Coronavirus infections: new strain identified
In September 2012, WHO was alerted to the identification of a novel coronavirus in two patients from Saudi Arabia and Qatar who presented with symptoms of severe respiratory disease. Upon further investigation, a total of 9 cases, 5 of which were fatal, have been identified since April 2012 and reported to WHO under the International Health Regulations (IHR) in three countries, Saudi Arabia, Qatar and Jordan. This particular strain of coronavirus has not been previously identified in humans and the characterization of the full genome sequence of the virus indicates that it belongs to a novel species of coronavirus in the genus Betacoronavirus that is distinct from other known coronaviruses and severe acute respiratory syndrome (SARS).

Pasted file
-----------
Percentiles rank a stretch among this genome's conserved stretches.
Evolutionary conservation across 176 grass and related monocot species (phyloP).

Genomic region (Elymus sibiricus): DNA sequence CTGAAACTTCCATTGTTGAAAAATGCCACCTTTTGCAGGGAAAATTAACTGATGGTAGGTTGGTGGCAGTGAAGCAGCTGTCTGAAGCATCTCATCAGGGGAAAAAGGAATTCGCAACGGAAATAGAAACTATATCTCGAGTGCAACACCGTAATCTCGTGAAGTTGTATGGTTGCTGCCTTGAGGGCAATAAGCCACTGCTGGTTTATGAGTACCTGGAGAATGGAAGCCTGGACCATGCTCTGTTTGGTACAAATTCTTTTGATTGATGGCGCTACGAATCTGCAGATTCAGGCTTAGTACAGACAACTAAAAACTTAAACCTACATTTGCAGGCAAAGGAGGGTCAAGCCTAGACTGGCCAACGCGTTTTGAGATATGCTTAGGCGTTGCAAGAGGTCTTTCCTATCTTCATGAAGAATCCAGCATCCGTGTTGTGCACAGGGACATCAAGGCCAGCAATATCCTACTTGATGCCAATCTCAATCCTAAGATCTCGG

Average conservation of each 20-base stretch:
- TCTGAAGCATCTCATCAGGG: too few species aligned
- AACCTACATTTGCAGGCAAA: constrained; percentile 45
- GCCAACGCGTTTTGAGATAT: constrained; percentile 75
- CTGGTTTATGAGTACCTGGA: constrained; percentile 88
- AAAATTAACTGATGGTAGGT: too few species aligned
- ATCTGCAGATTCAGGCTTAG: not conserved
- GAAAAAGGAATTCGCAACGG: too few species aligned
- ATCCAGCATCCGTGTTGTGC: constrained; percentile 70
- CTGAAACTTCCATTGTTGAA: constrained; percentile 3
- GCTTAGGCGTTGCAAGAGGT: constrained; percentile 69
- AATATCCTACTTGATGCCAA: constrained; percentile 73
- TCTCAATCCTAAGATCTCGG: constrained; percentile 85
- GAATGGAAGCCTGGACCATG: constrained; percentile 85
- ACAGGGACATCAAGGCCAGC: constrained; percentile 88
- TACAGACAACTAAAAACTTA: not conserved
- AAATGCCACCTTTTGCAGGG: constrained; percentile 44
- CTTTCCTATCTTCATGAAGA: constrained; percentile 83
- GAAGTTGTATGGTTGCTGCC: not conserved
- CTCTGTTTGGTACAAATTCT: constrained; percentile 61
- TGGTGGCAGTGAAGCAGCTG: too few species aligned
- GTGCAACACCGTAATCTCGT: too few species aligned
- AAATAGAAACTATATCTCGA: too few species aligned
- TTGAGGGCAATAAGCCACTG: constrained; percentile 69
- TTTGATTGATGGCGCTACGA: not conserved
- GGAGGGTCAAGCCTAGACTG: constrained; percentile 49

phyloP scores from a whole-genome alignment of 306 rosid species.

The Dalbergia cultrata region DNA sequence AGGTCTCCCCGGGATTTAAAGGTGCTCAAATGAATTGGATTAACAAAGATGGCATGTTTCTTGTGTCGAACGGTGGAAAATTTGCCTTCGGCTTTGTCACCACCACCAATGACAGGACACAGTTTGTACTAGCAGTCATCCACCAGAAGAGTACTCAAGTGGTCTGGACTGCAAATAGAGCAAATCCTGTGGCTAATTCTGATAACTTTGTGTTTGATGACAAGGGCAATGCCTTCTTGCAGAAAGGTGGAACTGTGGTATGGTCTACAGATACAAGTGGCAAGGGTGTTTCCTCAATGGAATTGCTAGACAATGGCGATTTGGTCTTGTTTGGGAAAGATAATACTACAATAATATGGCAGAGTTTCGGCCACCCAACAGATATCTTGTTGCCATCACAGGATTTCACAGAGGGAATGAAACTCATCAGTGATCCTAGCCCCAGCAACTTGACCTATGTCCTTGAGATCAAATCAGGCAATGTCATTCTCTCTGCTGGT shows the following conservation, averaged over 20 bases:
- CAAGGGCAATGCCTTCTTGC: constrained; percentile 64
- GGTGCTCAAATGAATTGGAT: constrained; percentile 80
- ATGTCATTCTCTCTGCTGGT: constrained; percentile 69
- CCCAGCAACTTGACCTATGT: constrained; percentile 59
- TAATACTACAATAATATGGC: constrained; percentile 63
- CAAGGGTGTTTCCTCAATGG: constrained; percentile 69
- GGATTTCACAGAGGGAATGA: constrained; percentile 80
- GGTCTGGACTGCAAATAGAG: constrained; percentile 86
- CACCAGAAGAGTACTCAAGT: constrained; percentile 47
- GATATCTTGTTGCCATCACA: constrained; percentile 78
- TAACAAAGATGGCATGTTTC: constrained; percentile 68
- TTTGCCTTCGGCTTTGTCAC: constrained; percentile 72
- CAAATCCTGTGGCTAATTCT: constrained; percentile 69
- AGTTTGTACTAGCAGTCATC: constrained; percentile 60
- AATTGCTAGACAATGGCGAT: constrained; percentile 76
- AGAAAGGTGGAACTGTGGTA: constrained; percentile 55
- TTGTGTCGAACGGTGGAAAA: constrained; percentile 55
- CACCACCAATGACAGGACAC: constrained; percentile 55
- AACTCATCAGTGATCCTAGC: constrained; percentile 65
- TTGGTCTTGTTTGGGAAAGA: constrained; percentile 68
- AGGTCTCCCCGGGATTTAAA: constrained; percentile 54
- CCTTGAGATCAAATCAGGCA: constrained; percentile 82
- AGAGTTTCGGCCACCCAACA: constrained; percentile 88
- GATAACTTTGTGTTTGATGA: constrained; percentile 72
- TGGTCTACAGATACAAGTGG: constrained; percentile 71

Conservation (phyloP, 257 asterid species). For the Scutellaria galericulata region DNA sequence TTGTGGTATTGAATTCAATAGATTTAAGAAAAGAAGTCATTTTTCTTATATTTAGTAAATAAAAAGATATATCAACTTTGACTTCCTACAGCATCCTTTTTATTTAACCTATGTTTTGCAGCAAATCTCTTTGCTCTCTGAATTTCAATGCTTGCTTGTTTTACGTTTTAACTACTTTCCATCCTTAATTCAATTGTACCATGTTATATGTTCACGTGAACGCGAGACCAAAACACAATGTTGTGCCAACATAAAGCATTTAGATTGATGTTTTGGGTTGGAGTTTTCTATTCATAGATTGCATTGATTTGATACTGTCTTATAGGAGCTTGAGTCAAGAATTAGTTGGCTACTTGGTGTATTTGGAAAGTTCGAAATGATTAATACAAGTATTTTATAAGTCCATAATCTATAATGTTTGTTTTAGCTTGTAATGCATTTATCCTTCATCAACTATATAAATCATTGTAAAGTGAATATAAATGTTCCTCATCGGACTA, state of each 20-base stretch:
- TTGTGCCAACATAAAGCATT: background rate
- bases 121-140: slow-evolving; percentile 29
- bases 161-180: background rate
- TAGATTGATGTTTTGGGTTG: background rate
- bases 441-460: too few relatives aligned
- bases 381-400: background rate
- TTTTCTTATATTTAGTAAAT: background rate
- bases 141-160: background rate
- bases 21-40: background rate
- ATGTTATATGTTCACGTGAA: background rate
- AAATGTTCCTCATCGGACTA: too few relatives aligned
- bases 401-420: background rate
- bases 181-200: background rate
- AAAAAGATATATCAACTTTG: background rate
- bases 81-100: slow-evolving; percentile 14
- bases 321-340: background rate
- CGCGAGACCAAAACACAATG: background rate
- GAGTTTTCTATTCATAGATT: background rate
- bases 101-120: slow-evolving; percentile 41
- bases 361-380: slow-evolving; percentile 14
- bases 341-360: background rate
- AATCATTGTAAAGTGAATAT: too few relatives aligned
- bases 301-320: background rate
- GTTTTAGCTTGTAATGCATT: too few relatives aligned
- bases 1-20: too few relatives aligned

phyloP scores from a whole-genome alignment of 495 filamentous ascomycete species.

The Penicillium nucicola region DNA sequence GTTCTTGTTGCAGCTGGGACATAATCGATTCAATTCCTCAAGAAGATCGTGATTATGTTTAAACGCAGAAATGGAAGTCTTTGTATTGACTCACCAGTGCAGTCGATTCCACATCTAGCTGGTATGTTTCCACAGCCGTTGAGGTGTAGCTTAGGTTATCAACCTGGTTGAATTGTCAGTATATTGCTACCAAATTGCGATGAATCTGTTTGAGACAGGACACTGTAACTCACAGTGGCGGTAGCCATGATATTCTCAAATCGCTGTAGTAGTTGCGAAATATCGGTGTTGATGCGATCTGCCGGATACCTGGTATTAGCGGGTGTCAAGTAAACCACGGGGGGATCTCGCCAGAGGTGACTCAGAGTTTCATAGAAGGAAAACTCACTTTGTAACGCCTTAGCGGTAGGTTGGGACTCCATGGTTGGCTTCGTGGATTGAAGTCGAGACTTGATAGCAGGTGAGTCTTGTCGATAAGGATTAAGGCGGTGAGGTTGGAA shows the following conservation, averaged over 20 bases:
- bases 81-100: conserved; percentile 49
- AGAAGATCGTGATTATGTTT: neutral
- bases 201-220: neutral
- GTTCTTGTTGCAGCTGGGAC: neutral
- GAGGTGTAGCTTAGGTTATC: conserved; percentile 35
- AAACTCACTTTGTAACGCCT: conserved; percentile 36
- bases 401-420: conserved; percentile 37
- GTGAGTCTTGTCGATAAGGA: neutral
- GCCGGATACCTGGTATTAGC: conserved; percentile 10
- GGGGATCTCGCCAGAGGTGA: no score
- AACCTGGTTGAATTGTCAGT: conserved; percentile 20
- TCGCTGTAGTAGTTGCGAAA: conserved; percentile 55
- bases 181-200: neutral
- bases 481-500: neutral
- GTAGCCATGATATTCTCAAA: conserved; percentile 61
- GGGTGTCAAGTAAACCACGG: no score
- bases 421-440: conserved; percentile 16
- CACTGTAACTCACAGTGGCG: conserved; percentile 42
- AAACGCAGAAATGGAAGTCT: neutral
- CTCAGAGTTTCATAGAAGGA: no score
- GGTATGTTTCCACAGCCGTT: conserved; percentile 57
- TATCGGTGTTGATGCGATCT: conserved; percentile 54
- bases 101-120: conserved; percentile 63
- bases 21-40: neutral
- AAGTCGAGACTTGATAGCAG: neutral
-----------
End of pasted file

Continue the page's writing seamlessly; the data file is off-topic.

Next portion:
Coronaviruses are a large family of RNA viruses capable of infecting humans and a number of animal species. In humans, coronaviruses may cause a range of illnesses, from the common cold to SARS. Currently, 4 coronaviruses are known to circulate in the human population, HCoV-229E, -OC43, NL63, and –HKU1, where they usually cause mild to moderate upper-respiratory tract illness. Viruses of this family cause a number of animal diseases.
WHO/Europe will continue to provide input to all aspects of this response. In this way, more information on transmission, severity and clinical impact will be obtained and disseminated to Member States.